Foster Farms has a problem, a big problem.
No, it isn’t its long-standing battle with Salmonella Heidelberg infections in the chicken in its processing centers, or the ongoing investigations by the U.S. Department of Agriculture, whose enforcement arm announced a recall of Foster Farm chicken the day before the Fourth of July holiday.
Its looming problem is with its insurance carrier, which is refusing to accept a claim for the $14.2 million that the manufacturer says it has lost from tainted chicken.
According to Lloyds of London, which insured the poultry manufacturer, Foster Farms’ losses don’t fit the profile for a compensatable claim. But the interesting thing about this story is the wide spectrum of interpretations about just what has happened over the past 16 months and why Foster Farms is left holding the bag.
According to a letter from the USDA to Foster Farms dated Oct. 7, 2013, the agency advised the company that it planned to “withhold the marks of inspection and suspend the assignment of inspectors at the three facilities in California unless the firm submitted plans to prevent the persistent recurrence of salmonella contamination.” In the letter, the FSIS warned Foster Farms of its responsibility to ensure that its product was not “adulterated.” But it didn’t actually ever say that Foster Farms chicken was adulterated.
The U.S. Poultry Products Inspection Act, says the letter, “provides FSIS (Food Safety Inspection Service, the USDA’s enforcement arm) program personnel the authority to refuse to allow poultry or poultry food products and meat or meat food products to be labeled, marked, stamped, or the sanitary conditions of any such establishment are such that product is rendered adulterated, and provide definitions for the term ‘adulterated.”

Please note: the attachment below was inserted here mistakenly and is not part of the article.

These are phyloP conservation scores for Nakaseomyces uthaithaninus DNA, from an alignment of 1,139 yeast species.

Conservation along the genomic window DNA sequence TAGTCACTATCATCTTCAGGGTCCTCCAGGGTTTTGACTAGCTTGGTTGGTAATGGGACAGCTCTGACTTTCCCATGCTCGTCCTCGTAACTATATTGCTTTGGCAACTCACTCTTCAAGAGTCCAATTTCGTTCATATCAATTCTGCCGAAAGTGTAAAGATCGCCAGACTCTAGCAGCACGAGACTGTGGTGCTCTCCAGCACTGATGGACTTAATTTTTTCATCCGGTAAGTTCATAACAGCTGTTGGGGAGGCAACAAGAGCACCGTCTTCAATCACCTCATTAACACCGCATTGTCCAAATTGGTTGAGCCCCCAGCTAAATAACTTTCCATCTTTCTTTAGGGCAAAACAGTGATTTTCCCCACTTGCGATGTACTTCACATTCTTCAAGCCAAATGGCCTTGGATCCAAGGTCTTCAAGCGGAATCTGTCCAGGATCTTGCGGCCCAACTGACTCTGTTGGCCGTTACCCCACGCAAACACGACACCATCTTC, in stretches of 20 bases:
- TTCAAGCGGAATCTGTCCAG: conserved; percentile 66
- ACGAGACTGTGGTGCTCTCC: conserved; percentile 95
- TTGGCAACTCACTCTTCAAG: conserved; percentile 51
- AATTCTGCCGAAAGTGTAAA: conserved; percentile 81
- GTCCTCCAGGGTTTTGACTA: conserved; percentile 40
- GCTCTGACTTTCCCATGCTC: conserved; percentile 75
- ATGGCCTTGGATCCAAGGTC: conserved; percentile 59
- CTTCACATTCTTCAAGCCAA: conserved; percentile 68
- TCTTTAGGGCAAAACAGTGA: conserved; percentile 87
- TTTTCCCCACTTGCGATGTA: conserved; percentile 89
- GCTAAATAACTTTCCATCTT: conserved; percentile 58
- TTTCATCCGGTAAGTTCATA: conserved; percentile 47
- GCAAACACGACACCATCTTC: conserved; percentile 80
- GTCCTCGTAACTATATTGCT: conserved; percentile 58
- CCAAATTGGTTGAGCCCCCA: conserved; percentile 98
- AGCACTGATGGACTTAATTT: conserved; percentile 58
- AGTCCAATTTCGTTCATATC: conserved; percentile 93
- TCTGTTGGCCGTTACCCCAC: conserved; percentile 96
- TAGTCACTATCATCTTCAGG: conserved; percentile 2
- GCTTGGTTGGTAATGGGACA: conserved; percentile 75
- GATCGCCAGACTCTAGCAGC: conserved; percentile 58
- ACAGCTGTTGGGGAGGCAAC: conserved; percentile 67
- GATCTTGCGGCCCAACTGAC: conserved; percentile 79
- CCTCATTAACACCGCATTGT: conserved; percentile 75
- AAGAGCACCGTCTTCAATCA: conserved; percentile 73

It continues with this warning by saying that the Livingston, Calif. plant “has been implicated as a producer and supplier of poultry products associated with this ongoing Salmonella Heidelberg illness outbreak. As a result, on Sept. 9, 2013, FSIS initiated intensified salmonella verification testing of various poultry products at this establishment, as well as three other Foster Farms establishments (Establishment 6137 in Livingston, Calif.; Establishment 7632 in Fresno, Calif.; and Establishment 6164A in Kelso, Washington).”
The “intensified testing” confirmed that salmonella was found both in one or more of the processing plants as well as in the products.
Yet four days later, Daniel Engeljohn, USDA’s assistant administrator for FSIS field operations, went on record saying that the FSIS found no evidence of adulterated product, and therefore did not ask for a voluntary recall.
“[The FSIS’] decision was that we did not believe the product being produced in the marketplace was adulterated, which would be what we would have to conclude to have it removed from the marketplace,” Engeljohn said in an interview with Meatingplace.com.